ITOR creates cancer research innovation zone at GHS
Wednesday, June 22, 2011
GREENVILLE, S.C. – Less than a year after being announced, GHS’ Institute for Translational Oncology Research (ITOR) has more than doubled in size with the launch of a 20,000-square-foot “innovation zone” that includes an advanced cancer research laboratory designed to put clinical, industry and academic partners in close proximity to speed the development and implementation of new discoveries.
The first private partner to move into the ITOR research space is KIYATEC Inc., whose novel 3D cell culture technology could be instrumental in quickening breakthroughs in diagnostic discovery and improved cancer care. At a press announcement on Wednesday, SC Launch unveiled that it was awarding an additional $200,000 to KIYATEC, bringing its total investment to $600,000.
A reception and panel discussion on the “Future of Cancer Care” will also be held Wednesday evening in downtown Greenville.
“We are excited to have KIYATEC as our first on-site private partner,” said Joe Stephenson, M.D., medical director of ITOR. “KIYATEC is the perfect example of game-changing innovation that we see as pivotal to helping ITOR succeed in its goal of developing and delivering personalized, innovative cancer therapies and leading-edge diagnostic tools.” ITOR is part of the Greenville Hospital System University Medical Center’s Cancer Center, a recognized regional multi-disciplinary center offering research, advanced patient trials and patient-focused care.
“We know that collaboration with leading-edge companies and universities is crucial and building those partnerships will remain a major focus of our institute,” said Stephenson.
For the emerging company, having the on-site resources of ITOR means accessibility to oncologists and real-world insights.
“ITOR is a great test bed for innovation,” said Matthew Gevaert, Ph.D., KIYATEC’s CEO. “We love having the ability to bounce our ideas off clinicians to solidify a better understanding of real-world medical applications of our technology. We look forward to the interaction, fostering dialogue and sparking innovation.”
The advantage of its three-dimensional approach is that it more closely mimics the natural processes of cell activity in the human body. The end result is improved patient specific outcomes and care, cost savings in treatment and drug discovery and a reduction in the use of animals for testing.
“Opportunities to aggressively expand ITOR’s innovation zone and infuse it with new technology infrastructure are being actively explored with public and private partners,” said Jeff Edenfield, M.D., ITOR’s associate medical director. “We expect additional announcements in the months ahead.”
Since 2004, ITOR’s clinical research unit has conducted 12 first in human studies and has collaborated with more than 30 pharmaceutical companies, including Amgen. Phase 1 testing within ITOR’s clinical research unit helped facilitate FDA approval of one of the newest therapies for melanoma.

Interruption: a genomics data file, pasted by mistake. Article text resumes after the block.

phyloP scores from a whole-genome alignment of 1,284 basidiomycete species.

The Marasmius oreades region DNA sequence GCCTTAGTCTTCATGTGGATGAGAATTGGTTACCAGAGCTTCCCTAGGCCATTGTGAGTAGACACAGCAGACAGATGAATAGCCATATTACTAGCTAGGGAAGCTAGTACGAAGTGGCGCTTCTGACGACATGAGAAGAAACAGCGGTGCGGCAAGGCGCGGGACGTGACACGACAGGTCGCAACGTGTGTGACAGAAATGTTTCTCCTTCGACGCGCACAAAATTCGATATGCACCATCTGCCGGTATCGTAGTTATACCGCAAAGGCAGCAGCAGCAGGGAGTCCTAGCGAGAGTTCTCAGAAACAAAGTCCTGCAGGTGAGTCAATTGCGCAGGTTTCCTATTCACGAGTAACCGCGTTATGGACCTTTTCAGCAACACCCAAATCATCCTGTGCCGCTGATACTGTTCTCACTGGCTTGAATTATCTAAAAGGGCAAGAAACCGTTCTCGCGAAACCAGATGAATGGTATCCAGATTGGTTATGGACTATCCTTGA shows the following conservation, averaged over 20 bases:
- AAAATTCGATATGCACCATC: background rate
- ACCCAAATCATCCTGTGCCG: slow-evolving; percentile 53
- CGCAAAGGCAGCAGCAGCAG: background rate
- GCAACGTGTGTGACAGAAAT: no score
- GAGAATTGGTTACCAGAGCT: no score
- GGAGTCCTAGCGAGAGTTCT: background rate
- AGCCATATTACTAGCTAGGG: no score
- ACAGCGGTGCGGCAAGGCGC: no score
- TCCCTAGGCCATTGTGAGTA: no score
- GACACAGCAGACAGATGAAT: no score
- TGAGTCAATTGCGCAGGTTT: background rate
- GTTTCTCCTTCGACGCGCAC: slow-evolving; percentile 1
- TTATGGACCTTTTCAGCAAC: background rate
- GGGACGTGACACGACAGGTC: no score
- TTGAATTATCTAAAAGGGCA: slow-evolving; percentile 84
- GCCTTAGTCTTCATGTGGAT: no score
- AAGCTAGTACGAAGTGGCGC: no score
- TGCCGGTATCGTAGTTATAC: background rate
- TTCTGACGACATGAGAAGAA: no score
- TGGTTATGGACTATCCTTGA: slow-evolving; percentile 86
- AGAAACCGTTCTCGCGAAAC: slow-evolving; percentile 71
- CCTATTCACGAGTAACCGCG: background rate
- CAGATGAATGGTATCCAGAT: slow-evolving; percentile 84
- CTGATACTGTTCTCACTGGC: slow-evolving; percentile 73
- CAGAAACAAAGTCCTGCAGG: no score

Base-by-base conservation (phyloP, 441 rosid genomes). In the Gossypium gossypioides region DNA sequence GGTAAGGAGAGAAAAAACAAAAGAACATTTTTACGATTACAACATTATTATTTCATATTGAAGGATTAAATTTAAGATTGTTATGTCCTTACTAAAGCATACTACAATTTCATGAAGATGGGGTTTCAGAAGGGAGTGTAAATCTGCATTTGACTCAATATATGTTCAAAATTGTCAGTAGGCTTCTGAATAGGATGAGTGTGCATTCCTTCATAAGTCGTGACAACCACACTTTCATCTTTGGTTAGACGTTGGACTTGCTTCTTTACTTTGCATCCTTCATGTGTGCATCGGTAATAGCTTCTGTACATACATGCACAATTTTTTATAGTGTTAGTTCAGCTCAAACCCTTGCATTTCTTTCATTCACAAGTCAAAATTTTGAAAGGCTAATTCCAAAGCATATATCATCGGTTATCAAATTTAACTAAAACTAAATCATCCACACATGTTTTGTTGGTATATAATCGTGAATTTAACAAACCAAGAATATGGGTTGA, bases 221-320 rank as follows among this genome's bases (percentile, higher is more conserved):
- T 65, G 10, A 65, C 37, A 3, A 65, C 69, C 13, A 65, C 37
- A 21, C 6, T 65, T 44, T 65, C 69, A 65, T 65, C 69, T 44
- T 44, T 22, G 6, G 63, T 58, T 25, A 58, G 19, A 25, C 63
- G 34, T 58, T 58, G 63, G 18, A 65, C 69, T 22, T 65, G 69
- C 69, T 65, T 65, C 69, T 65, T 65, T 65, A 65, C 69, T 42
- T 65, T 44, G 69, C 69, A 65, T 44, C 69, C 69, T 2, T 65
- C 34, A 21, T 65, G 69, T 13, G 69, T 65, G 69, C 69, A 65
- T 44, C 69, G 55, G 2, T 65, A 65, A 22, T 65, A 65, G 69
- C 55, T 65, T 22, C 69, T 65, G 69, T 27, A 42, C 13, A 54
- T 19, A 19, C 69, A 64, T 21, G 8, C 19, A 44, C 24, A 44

In addition to providing laboratory and office space for strategic partners such as KIYATEC, the newly expanded facility within GHS’ Cancer Center provides the foundation for ITOR’s rapidly growing biorepository services platform and its Winn the Fight Tissue Bank. Winn the Fight was founded by family and friends of Karl Winn, who courageously battled cancer until his death in September 2007. In partnership with GHS and ITOR, the program is supporting the development of a state-of-the-art tissue bank that will benefit patients and fuel translational research efforts.
“When ITOR was announced eight months ago, we said it would become a magnet and catalyst for innovation that would strengthen the growing knowledge economy in our region. Today’s unveiling of the ITOR innovation zone and the welcoming of KIYATEC confirms the reality of that vision,” said Sam Konduros, ITOR’s business development director.
Also during today’s press conference, SC Launch honored GHS CEO and President Mike Riordan with its Knowledge Economist Award.
“Today’s events demonstrate some of the best of South Carolina’s growing Knowledge Economy,” said S.C. Research Authority CEO Bill Mahoney. “We congratulate KIYATEC on their continued success and this next chapter in their development and also recognize Mike Riordan for his leadership to bring wonderful ideas like ITOR to fruition. Our investment in KIYATEC has been exponentially rewarded. Not only have we kept this great company in South Carolina, but a new technology has been introduced into the marketplace. We look forward to additional products and innovative research from KIYATEC and the ITOR initiative.”
Since its inception by SCRA in 2006, and with initial funding of $12 million in SCRA earnings, SC Launch has supported and funded 188 companies in SC, helped draw 11 company-relocation “landing parties” to the state, provided business services to 230 early stage companies in S.C. through a Resource Network and helped position emerging S.C. companies to secure more than $130 million in follow-on funding from angel, venture and other private capital sources. SC Launch has been recognized regionally, nationally and internationally for leadership in entrepreneurial support and technology-based economic development.